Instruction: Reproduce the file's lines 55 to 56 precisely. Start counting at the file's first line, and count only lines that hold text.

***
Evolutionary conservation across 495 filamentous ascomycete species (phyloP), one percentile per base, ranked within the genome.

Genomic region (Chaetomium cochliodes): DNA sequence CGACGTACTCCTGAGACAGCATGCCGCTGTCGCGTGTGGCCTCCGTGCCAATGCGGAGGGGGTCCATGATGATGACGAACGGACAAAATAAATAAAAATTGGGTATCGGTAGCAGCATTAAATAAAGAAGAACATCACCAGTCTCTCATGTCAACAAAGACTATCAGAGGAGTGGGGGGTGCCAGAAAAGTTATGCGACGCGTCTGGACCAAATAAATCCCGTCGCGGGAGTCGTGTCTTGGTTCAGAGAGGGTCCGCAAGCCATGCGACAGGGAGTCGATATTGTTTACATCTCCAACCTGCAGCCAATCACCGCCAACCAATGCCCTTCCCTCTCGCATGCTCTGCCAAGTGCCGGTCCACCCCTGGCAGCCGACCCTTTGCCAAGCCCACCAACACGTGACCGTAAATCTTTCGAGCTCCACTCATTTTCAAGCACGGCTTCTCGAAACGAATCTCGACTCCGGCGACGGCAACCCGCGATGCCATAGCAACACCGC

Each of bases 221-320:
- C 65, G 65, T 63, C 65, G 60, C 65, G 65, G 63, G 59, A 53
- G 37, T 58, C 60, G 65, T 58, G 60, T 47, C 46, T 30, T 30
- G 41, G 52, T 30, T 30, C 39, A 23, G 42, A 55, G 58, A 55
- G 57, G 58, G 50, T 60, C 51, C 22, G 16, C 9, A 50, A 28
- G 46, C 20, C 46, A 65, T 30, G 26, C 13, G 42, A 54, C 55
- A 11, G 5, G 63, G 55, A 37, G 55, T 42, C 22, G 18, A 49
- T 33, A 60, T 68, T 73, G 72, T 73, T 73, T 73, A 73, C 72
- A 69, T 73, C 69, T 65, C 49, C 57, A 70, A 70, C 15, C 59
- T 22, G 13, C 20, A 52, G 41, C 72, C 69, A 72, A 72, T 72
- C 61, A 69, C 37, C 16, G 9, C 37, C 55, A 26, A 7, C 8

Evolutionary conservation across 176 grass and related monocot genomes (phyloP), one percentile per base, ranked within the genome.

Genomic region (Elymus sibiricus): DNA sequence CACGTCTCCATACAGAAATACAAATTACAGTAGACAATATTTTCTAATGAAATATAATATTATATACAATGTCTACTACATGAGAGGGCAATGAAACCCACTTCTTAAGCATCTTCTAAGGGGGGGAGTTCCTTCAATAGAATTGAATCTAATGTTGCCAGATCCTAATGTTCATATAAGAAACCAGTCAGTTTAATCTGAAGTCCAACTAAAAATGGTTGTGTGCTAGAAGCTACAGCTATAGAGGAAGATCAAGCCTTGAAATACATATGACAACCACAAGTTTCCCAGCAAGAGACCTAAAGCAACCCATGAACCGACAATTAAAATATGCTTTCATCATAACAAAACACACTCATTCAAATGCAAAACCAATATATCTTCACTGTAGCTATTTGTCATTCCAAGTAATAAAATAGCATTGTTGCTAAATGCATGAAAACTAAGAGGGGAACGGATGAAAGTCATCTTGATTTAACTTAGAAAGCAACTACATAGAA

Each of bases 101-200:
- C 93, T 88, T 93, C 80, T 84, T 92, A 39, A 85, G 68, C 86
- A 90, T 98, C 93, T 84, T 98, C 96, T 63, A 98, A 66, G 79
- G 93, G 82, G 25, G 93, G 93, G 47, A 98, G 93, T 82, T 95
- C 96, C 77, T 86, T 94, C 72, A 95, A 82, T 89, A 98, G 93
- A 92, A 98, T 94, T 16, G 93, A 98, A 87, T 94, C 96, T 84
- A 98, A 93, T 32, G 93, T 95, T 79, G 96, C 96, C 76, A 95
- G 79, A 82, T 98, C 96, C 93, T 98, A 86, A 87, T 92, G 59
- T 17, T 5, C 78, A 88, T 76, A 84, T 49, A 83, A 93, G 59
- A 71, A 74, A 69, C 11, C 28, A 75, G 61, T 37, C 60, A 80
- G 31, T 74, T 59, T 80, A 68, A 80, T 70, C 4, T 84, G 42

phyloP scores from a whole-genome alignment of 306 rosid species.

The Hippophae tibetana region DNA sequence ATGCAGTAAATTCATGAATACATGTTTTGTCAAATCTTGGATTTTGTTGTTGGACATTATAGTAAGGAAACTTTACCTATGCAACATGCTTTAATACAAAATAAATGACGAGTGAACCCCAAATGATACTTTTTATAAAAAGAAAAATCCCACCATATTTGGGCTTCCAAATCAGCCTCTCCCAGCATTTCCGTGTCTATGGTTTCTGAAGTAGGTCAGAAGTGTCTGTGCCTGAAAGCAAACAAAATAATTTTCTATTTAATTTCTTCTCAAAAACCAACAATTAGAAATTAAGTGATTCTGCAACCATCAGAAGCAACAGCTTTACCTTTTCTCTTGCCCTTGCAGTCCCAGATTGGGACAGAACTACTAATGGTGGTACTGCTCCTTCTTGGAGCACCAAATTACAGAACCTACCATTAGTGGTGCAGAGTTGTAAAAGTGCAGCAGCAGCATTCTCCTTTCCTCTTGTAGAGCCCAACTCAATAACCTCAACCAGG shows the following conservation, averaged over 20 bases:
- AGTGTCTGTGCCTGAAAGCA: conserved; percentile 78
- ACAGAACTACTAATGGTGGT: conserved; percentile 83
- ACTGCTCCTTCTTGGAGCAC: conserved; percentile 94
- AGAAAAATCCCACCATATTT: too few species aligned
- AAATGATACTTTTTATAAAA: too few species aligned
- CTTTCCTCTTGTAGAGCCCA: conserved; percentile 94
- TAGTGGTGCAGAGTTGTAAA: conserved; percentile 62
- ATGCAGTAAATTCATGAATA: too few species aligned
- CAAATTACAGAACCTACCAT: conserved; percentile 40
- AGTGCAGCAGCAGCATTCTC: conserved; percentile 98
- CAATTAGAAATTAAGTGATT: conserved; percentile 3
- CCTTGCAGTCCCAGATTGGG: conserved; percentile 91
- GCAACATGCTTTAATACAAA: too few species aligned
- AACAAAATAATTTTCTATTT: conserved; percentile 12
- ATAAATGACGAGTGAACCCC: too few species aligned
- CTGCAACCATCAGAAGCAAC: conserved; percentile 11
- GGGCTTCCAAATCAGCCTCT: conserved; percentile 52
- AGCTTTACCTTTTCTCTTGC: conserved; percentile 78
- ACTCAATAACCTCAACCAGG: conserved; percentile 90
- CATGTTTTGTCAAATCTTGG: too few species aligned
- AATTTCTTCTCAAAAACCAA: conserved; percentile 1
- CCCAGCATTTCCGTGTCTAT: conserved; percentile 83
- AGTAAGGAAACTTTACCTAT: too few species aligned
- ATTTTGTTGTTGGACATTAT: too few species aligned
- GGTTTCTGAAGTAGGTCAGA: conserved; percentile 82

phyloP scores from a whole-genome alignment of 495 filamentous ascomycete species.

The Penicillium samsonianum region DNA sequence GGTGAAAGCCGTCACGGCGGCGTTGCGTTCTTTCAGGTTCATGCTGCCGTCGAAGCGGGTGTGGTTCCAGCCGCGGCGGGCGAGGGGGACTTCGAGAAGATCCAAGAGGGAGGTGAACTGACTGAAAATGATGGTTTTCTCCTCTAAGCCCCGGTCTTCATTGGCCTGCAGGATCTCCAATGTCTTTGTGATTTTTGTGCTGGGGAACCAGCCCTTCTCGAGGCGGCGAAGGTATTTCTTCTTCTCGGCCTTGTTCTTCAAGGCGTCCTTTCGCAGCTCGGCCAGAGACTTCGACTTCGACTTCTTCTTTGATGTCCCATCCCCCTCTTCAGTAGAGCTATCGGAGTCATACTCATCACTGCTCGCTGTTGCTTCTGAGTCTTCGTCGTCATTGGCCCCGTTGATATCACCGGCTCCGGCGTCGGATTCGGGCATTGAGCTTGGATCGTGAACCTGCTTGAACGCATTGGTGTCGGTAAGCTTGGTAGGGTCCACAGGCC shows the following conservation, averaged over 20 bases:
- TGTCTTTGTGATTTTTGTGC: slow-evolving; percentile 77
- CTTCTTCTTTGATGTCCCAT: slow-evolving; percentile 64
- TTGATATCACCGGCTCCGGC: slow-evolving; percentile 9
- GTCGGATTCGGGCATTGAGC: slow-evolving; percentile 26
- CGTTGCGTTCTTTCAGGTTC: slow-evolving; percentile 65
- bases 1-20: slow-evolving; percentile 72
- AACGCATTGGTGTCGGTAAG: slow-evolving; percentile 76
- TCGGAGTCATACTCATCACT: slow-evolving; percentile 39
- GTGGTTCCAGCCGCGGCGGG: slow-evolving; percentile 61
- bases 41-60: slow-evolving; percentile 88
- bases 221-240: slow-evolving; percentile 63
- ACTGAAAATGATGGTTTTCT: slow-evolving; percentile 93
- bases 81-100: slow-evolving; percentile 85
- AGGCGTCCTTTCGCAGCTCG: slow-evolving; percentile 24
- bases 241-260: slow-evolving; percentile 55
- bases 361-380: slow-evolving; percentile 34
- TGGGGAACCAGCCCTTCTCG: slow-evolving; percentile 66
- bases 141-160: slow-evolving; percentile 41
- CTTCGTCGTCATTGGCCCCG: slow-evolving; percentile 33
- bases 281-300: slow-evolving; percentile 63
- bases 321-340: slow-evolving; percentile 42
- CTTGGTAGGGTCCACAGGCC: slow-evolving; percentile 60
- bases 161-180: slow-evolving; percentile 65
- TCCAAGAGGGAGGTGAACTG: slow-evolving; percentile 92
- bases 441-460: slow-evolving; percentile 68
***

The Penicillium samsonianum region DNA sequence GGTGAAAGCCGTCACGGCGGCGTTGCGTTCTTTCAGGTTCATGCTGCCGTCGAAGCGGGTGTGGTTCCAGCCGCGGCGGGCGAGGGGGACTTCGAGAAGATCCAAGAGGGAGGTGAACTGACTGAAAATGATGGTTTTCTCCTCTAAGCCCCGGTCTTCATTGGCCTGCAGGATCTCCAATGTCTTTGTGATTTTTGTGCTGGGGAACCAGCCCTTCTCGAGGCGGCGAAGGTATTTCTTCTTCTCGGCCTTGTTCTTCAAGGCGTCCTTTCGCAGCTCGGCCAGAGACTTCGACTTCGACTTCTTCTTTGATGTCCCATCCCCCTCTTCAGTAGAGCTATCGGAGTCATACTCATCACTGCTCGCTGTTGCTTCTGAGTCTTCGTCGTCATTGGCCCCGTTGATATCACCGGCTCCGGCGTCGGATTCGGGCATTGAGCTTGGATCGTGAACCTGCTTGAACGCATTGGTGTCGGTAAGCTTGGTAGGGTCCACAGGCC shows the following conservation, averaged over 20 bases:
- TGTCTTTGTGATTTTTGTGC: slow-evolving; percentile 77